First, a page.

Software AG is acquiring all software rights for "a middle two-digit euro million amount" in cash, the company said. Terracotta is a privately owned company that employs 55 people in San Francisco and New Delhi. The deal is scheduled to close in June 2011.
In-memory computing holds data in RAM instead of reading it from disks, providing a performance boost and better scalability. Terracotta's technology can store up to a terabyte of data, according to Software AG. The first priority is to integrate Terracotta's technology with Software AG's webMethods and the Aris business process management software, said Software AG CTO Wolfram Jost, during a conference call to present the deal. Software AG's goal is to ship a version of Terracotta's in-memory tool in the fourth quarter that can be applied to existing Software AG installations with no additional configuration.
One of the underlying trends that brought about the acquisition is that Software AG's installations are getting bigger. That, in turn, increases scalability and performance demands on its software, which the integration of Terracotta's technology will help meet, according to Jost.
Terracotta's in-memory processing will also play a key role as Software AG rolls out cloud versions of its products. In February, the company said it will release cloud-enabled versions of webMethods and Aris in the third quarter. It plans to let users choose whether to run their Software AG applications in a public cloud or a private one.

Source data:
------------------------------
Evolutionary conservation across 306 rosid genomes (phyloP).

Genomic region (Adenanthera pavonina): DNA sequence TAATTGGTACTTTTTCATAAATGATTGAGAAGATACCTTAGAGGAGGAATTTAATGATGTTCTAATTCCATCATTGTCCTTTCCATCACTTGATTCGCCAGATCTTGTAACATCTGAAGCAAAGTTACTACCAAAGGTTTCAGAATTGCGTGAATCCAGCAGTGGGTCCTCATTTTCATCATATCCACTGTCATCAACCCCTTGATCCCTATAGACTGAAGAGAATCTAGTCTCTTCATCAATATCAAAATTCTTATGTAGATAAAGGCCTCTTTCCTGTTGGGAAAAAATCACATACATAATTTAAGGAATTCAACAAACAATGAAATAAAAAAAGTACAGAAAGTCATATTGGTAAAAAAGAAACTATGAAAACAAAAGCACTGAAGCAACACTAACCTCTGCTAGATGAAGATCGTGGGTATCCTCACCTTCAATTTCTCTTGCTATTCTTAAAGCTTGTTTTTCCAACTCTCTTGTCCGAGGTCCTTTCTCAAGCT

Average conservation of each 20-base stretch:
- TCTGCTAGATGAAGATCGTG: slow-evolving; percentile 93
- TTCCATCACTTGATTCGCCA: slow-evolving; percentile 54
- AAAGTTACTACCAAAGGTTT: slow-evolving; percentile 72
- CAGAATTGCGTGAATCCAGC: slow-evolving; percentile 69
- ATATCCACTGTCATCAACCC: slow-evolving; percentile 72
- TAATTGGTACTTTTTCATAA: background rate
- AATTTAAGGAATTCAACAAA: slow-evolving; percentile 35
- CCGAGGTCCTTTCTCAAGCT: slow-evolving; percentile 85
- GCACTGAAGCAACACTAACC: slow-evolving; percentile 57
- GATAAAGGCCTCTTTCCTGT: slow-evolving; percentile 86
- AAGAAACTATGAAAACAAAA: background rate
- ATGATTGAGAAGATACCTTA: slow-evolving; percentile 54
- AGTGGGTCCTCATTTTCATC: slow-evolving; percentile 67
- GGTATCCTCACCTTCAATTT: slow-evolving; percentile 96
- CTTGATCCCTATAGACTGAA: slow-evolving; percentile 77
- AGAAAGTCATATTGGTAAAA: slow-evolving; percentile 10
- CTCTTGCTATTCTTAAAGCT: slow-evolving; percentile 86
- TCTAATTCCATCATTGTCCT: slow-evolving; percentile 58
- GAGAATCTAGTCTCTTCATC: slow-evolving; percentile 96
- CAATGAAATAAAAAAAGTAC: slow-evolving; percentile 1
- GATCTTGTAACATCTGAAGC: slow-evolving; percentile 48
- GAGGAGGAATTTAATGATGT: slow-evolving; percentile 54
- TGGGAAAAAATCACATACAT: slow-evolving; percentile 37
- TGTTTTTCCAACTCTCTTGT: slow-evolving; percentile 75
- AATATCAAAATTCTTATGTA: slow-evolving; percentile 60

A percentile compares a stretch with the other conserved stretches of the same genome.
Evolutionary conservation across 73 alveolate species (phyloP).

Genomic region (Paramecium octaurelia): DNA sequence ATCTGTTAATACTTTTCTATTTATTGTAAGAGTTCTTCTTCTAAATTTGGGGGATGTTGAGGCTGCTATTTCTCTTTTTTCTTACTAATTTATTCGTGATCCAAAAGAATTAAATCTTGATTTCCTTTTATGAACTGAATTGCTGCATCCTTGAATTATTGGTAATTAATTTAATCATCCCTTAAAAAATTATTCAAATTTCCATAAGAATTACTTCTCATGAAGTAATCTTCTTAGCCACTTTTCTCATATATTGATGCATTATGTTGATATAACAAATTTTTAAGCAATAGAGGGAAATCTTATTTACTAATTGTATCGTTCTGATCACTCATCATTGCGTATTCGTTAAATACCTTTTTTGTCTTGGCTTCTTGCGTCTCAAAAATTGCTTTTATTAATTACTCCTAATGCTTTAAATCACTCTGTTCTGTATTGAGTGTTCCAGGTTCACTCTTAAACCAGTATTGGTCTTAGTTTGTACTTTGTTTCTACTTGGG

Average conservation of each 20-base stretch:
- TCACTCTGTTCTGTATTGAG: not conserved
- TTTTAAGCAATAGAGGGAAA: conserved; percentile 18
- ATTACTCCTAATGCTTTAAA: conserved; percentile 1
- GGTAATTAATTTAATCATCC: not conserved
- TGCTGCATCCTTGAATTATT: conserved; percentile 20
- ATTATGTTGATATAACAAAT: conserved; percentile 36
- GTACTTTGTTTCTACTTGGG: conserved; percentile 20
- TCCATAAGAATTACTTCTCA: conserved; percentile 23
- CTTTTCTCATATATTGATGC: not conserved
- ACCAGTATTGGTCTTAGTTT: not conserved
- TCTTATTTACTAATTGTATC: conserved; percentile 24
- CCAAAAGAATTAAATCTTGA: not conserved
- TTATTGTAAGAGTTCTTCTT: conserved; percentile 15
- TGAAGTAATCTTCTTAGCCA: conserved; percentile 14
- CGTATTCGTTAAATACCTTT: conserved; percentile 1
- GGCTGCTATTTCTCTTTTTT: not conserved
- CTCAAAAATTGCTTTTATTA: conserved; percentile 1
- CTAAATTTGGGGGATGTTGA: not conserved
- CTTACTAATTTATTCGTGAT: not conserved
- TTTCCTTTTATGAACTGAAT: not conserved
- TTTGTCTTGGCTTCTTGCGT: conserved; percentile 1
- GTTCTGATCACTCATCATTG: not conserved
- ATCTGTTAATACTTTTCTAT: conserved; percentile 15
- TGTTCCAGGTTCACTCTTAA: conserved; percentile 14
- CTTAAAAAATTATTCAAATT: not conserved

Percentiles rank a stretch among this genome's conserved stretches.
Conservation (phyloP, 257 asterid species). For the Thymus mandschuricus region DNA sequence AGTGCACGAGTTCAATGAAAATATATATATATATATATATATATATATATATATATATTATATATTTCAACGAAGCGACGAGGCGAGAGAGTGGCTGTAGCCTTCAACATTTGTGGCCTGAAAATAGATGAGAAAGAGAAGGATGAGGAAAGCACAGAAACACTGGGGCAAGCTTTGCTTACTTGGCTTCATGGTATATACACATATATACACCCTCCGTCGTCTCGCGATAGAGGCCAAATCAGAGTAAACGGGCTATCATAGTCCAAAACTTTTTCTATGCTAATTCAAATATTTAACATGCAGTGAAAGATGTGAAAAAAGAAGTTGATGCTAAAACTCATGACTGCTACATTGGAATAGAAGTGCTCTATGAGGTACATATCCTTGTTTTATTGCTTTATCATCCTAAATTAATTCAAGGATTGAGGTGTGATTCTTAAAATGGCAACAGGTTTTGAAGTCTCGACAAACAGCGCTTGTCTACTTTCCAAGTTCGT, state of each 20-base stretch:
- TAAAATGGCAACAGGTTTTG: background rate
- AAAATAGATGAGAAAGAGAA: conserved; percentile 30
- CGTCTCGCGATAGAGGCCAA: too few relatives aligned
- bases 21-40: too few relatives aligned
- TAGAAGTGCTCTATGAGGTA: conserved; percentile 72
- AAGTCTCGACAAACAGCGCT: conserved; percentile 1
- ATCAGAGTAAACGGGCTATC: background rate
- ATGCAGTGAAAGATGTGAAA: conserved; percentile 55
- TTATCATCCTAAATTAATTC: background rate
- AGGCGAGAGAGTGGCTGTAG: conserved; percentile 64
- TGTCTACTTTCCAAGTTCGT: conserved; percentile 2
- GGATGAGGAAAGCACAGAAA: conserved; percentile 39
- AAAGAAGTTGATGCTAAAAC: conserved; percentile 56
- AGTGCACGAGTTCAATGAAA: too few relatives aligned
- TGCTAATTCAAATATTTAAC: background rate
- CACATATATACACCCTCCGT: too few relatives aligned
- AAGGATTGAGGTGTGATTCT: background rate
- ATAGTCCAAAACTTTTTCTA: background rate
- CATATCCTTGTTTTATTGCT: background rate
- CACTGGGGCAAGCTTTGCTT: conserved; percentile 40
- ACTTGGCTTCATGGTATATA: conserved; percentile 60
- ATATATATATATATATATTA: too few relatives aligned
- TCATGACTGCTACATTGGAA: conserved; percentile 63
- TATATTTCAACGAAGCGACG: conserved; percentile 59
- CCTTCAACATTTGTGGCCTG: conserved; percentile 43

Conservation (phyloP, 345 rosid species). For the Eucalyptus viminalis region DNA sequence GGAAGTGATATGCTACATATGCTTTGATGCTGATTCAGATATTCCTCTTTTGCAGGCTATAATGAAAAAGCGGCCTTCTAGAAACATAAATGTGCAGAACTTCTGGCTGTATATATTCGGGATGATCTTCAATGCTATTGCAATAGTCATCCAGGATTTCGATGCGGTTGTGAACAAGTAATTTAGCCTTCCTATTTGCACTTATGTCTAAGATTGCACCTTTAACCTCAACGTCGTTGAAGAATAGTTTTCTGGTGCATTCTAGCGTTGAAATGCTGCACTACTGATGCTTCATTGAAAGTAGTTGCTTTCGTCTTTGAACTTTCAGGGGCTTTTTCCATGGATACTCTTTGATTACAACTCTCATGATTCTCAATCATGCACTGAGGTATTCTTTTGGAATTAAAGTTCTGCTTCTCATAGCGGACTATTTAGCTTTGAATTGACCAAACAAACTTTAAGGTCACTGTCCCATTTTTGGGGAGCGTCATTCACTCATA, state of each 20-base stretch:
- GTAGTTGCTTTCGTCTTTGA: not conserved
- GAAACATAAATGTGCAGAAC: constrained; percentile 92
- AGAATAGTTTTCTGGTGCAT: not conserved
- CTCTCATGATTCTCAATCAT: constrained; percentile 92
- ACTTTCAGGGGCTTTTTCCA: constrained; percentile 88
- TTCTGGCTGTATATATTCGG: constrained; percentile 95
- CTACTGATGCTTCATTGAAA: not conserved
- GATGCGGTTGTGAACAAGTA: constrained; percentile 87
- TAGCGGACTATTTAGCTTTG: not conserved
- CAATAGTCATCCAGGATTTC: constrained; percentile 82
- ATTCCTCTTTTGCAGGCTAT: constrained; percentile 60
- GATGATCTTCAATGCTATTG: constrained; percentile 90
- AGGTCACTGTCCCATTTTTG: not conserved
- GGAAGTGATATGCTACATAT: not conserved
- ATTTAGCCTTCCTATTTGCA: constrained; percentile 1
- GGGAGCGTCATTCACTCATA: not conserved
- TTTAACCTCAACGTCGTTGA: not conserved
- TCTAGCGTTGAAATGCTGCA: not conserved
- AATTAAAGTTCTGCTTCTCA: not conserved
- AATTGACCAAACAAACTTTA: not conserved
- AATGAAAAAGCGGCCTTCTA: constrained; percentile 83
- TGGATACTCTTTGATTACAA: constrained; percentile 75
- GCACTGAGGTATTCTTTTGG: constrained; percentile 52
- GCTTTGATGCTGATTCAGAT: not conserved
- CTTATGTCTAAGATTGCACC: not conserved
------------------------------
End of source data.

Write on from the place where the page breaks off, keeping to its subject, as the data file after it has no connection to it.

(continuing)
Terracotta's cloud tools allow standard enterprise Java applications to be rolled out in cloud environments. The tools manage all the aspects of server creation and software provisioning, according to Terracotta's website. The integration of Terracotta's technology and Software AG's cloud platform will bear fruit next year, Software AG said.
Software AG will also continue to back the open source versions of Terracotta's products, including Ehcache, which is used to improve the performance and scalability of enterprise Java applications. Terracotta's open-source projects will continue as planned or faster, Terracotta's founder and CTO Ari Zilka wrote in a blog post on Sunday.
This is a great time for Java, according to Zilka. Together, Software AG and Terracotta intend to take "your app from local-only simple caching, to distributed in-memory solutions, and all the way to datacenter-wide or cloud-scale deployments," he wrote.
Going forward, Terracotta's commercial products will still also be sold separately, according to Software AG.
Software AG isn't the only company that is pushing in-memory computing. Last week, SAP launched a cloud-based platform forits HANA (High-Performance Analytic Appliance) in-memory computing technology.
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